Christ is Risen: The spirits of evil are fallen
Christ is Risen: The angels of God are rejoicing
Christ is Risen: The tombs of the dead are empty
Christ is Risen indeed from the dead, the first of the sleepers,
Glory and power are his forever and ever. – – St. Hippolytus of Rome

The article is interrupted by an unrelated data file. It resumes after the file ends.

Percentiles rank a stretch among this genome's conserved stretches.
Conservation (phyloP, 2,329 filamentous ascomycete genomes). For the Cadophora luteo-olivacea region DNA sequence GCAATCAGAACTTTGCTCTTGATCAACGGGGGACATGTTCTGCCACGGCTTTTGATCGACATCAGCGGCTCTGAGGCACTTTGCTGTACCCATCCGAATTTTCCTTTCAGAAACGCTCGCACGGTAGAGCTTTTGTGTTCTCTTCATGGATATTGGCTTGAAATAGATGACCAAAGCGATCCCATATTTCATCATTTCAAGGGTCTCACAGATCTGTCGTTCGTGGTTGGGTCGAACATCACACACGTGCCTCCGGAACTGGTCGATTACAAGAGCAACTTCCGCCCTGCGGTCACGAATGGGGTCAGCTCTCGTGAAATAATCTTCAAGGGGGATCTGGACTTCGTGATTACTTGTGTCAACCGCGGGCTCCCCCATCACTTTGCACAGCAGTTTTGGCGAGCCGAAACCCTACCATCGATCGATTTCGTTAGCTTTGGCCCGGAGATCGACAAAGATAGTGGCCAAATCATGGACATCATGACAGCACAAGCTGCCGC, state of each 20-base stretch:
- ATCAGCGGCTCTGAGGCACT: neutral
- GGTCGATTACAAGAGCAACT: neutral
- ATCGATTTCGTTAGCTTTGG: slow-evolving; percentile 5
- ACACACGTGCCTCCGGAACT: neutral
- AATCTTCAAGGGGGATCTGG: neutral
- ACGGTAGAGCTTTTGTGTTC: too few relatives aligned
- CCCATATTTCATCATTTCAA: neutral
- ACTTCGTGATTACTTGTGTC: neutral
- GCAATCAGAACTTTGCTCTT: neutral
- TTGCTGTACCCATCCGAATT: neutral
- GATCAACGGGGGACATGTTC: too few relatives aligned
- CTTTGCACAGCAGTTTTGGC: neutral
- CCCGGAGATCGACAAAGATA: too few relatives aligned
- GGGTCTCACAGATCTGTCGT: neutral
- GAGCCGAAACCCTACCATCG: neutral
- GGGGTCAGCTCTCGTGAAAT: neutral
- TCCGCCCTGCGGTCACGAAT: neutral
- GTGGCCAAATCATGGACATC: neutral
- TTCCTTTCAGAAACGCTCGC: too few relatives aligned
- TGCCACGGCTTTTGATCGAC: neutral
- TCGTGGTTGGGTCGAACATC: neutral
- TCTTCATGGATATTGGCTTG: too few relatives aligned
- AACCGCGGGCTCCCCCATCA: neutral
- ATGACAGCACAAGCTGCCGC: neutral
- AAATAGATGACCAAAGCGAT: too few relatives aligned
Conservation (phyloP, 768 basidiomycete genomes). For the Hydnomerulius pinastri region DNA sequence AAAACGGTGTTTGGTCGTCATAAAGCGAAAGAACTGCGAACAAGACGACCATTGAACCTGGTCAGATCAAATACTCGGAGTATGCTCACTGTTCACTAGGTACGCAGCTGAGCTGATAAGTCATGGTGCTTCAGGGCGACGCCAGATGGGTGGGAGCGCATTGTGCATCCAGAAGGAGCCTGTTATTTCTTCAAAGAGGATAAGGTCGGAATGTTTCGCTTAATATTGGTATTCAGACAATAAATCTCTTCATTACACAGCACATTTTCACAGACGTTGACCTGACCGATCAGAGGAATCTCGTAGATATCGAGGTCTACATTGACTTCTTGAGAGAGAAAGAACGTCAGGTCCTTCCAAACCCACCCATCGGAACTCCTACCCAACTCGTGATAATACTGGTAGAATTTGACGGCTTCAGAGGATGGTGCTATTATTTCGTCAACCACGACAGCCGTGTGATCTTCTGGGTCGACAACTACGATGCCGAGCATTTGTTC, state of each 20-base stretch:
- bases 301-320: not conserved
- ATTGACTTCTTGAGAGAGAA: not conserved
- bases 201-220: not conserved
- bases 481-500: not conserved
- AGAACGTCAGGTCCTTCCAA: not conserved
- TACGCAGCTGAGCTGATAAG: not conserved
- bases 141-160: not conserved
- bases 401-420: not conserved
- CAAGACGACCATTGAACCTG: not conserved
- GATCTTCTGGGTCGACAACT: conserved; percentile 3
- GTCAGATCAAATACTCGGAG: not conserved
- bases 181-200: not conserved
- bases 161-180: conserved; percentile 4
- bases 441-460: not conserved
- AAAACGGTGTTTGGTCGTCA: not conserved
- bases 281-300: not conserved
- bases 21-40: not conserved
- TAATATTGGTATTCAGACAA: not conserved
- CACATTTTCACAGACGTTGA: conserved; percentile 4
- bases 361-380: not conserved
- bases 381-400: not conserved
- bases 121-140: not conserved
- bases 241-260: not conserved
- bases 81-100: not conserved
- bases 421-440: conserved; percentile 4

EASTER DISCIPLINE : The egg has represented mystery, magic, medicine, food and omen. It is the universal symbol of Easter celebrations throughout the world and has been dyed, painted, adorned and embellished in the celebration of its special symbolism. With the advent of Christianity, the symbolism of the egg changed to represent, not nature’s rebirth, but the rebirth of man. Christians embraced the egg symbol and likened it to the tomb from which Christ rose. Make an egg and share it with everyone you cherish.